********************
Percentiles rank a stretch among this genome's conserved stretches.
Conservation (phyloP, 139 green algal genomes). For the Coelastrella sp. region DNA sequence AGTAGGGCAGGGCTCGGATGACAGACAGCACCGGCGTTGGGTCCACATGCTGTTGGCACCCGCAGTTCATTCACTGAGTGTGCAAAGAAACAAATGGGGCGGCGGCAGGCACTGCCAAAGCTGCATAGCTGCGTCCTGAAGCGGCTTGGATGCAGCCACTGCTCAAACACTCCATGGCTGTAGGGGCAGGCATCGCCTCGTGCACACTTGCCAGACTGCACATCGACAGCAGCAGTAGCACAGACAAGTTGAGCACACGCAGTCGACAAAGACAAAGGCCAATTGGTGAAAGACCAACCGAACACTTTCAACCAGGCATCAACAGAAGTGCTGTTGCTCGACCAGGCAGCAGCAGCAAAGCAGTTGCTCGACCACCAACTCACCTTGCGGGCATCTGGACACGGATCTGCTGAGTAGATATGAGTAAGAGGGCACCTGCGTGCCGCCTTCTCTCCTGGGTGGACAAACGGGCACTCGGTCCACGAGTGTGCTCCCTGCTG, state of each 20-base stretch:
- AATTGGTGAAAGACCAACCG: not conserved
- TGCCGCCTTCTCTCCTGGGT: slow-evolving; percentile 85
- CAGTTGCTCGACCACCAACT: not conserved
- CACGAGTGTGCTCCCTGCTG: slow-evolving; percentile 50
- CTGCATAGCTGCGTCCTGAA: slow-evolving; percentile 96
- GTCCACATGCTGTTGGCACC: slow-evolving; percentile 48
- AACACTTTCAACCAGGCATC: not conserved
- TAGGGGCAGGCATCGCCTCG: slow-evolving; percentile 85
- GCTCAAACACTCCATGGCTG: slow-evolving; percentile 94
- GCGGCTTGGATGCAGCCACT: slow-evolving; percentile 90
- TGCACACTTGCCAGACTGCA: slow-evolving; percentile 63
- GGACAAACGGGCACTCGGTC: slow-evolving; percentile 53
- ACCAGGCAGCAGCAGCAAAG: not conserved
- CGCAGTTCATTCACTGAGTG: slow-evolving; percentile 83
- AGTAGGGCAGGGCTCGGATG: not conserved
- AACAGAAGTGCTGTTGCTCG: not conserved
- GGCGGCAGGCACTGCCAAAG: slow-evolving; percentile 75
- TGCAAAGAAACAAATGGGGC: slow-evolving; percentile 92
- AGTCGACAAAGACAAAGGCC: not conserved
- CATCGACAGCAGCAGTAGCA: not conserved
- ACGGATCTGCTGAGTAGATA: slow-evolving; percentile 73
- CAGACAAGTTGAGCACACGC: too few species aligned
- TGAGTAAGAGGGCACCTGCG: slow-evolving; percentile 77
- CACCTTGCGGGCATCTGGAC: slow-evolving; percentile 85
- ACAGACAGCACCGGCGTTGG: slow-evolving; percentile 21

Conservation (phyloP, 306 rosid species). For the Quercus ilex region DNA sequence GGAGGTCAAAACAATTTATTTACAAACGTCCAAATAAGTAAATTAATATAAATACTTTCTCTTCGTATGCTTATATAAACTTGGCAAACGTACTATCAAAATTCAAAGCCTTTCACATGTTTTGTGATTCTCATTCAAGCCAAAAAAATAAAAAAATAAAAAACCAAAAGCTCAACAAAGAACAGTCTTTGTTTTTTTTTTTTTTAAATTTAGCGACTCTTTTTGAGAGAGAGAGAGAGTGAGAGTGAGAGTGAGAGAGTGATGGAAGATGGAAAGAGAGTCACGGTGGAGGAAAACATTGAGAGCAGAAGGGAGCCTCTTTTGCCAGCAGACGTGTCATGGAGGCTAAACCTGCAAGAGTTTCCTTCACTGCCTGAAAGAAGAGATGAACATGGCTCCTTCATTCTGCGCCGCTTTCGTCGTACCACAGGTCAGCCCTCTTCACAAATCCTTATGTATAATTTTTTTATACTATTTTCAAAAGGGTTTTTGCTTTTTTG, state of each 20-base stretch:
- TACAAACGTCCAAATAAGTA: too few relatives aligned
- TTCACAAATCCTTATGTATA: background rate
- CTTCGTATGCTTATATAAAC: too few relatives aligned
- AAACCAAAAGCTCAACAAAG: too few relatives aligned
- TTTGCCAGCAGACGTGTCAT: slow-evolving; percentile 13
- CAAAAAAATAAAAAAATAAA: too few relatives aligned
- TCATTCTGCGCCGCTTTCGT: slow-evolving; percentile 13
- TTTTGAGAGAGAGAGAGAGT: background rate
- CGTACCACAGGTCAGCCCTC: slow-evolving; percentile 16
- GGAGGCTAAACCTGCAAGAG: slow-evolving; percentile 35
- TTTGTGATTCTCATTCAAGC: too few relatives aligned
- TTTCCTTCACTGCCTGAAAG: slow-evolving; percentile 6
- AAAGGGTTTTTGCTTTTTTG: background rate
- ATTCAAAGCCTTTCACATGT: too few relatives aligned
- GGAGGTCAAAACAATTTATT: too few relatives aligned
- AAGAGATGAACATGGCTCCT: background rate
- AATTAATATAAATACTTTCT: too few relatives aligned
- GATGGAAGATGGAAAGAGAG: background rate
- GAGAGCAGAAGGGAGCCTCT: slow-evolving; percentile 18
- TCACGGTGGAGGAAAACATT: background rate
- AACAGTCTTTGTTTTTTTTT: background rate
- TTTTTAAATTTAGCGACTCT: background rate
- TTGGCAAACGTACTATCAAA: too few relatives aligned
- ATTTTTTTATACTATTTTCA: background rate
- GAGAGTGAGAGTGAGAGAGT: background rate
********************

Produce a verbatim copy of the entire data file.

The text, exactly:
Percentiles rank a stretch among this genome's conserved stretches.
Conservation (phyloP, 139 green algal genomes). For the Coelastrella sp. region DNA sequence AGTAGGGCAGGGCTCGGATGACAGACAGCACCGGCGTTGGGTCCACATGCTGTTGGCACCCGCAGTTCATTCACTGAGTGTGCAAAGAAACAAATGGGGCGGCGGCAGGCACTGCCAAAGCTGCATAGCTGCGTCCTGAAGCGGCTTGGATGCAGCCACTGCTCAAACACTCCATGGCTGTAGGGGCAGGCATCGCCTCGTGCACACTTGCCAGACTGCACATCGACAGCAGCAGTAGCACAGACAAGTTGAGCACACGCAGTCGACAAAGACAAAGGCCAATTGGTGAAAGACCAACCGAACACTTTCAACCAGGCATCAACAGAAGTGCTGTTGCTCGACCAGGCAGCAGCAGCAAAGCAGTTGCTCGACCACCAACTCACCTTGCGGGCATCTGGACACGGATCTGCTGAGTAGATATGAGTAAGAGGGCACCTGCGTGCCGCCTTCTCTCCTGGGTGGACAAACGGGCACTCGGTCCACGAGTGTGCTCCCTGCTG, state of each 20-base stretch:
- AATTGGTGAAAGACCAACCG: not conserved
- TGCCGCCTTCTCTCCTGGGT: slow-evolving; percentile 85
- CAGTTGCTCGACCACCAACT: not conserved
- CACGAGTGTGCTCCCTGCTG: slow-evolving; percentile 50
- CTGCATAGCTGCGTCCTGAA: slow-evolving; percentile 96
- GTCCACATGCTGTTGGCACC: slow-evolving; percentile 48
- AACACTTTCAACCAGGCATC: not conserved
- TAGGGGCAGGCATCGCCTCG: slow-evolving; percentile 85
- GCTCAAACACTCCATGGCTG: slow-evolving; percentile 94
- GCGGCTTGGATGCAGCCACT: slow-evolving; percentile 90
- TGCACACTTGCCAGACTGCA: slow-evolving; percentile 63
- GGACAAACGGGCACTCGGTC: slow-evolving; percentile 53
- ACCAGGCAGCAGCAGCAAAG: not conserved
- CGCAGTTCATTCACTGAGTG: slow-evolving; percentile 83
- AGTAGGGCAGGGCTCGGATG: not conserved
- AACAGAAGTGCTGTTGCTCG: not conserved
- GGCGGCAGGCACTGCCAAAG: slow-evolving; percentile 75
- TGCAAAGAAACAAATGGGGC: slow-evolving; percentile 92
- AGTCGACAAAGACAAAGGCC: not conserved
- CATCGACAGCAGCAGTAGCA: not conserved
- ACGGATCTGCTGAGTAGATA: slow-evolving; percentile 73
- CAGACAAGTTGAGCACACGC: too few species aligned
- TGAGTAAGAGGGCACCTGCG: slow-evolving; percentile 77
- CACCTTGCGGGCATCTGGAC: slow-evolving; percentile 85
- ACAGACAGCACCGGCGTTGG: slow-evolving; percentile 21

Conservation (phyloP, 306 rosid species). For the Quercus ilex region DNA sequence GGAGGTCAAAACAATTTATTTACAAACGTCCAAATAAGTAAATTAATATAAATACTTTCTCTTCGTATGCTTATATAAACTTGGCAAACGTACTATCAAAATTCAAAGCCTTTCACATGTTTTGTGATTCTCATTCAAGCCAAAAAAATAAAAAAATAAAAAACCAAAAGCTCAACAAAGAACAGTCTTTGTTTTTTTTTTTTTTAAATTTAGCGACTCTTTTTGAGAGAGAGAGAGAGTGAGAGTGAGAGTGAGAGAGTGATGGAAGATGGAAAGAGAGTCACGGTGGAGGAAAACATTGAGAGCAGAAGGGAGCCTCTTTTGCCAGCAGACGTGTCATGGAGGCTAAACCTGCAAGAGTTTCCTTCACTGCCTGAAAGAAGAGATGAACATGGCTCCTTCATTCTGCGCCGCTTTCGTCGTACCACAGGTCAGCCCTCTTCACAAATCCTTATGTATAATTTTTTTATACTATTTTCAAAAGGGTTTTTGCTTTTTTG, state of each 20-base stretch:
- TACAAACGTCCAAATAAGTA: too few relatives aligned
- TTCACAAATCCTTATGTATA: background rate
- CTTCGTATGCTTATATAAAC: too few relatives aligned
- AAACCAAAAGCTCAACAAAG: too few relatives aligned
- TTTGCCAGCAGACGTGTCAT: slow-evolving; percentile 13
- CAAAAAAATAAAAAAATAAA: too few relatives aligned
- TCATTCTGCGCCGCTTTCGT: slow-evolving; percentile 13
- TTTTGAGAGAGAGAGAGAGT: background rate
- CGTACCACAGGTCAGCCCTC: slow-evolving; percentile 16
- GGAGGCTAAACCTGCAAGAG: slow-evolving; percentile 35
- TTTGTGATTCTCATTCAAGC: too few relatives aligned
- TTTCCTTCACTGCCTGAAAG: slow-evolving; percentile 6
- AAAGGGTTTTTGCTTTTTTG: background rate
- ATTCAAAGCCTTTCACATGT: too few relatives aligned
- GGAGGTCAAAACAATTTATT: too few relatives aligned
- AAGAGATGAACATGGCTCCT: background rate
- AATTAATATAAATACTTTCT: too few relatives aligned
- GATGGAAGATGGAAAGAGAG: background rate
- GAGAGCAGAAGGGAGCCTCT: slow-evolving; percentile 18
- TCACGGTGGAGGAAAACATT: background rate
- AACAGTCTTTGTTTTTTTTT: background rate
- TTTTTAAATTTAGCGACTCT: background rate
- TTGGCAAACGTACTATCAAA: too few relatives aligned
- ATTTTTTTATACTATTTTCA: background rate
- GAGAGTGAGAGTGAGAGAGT: background rate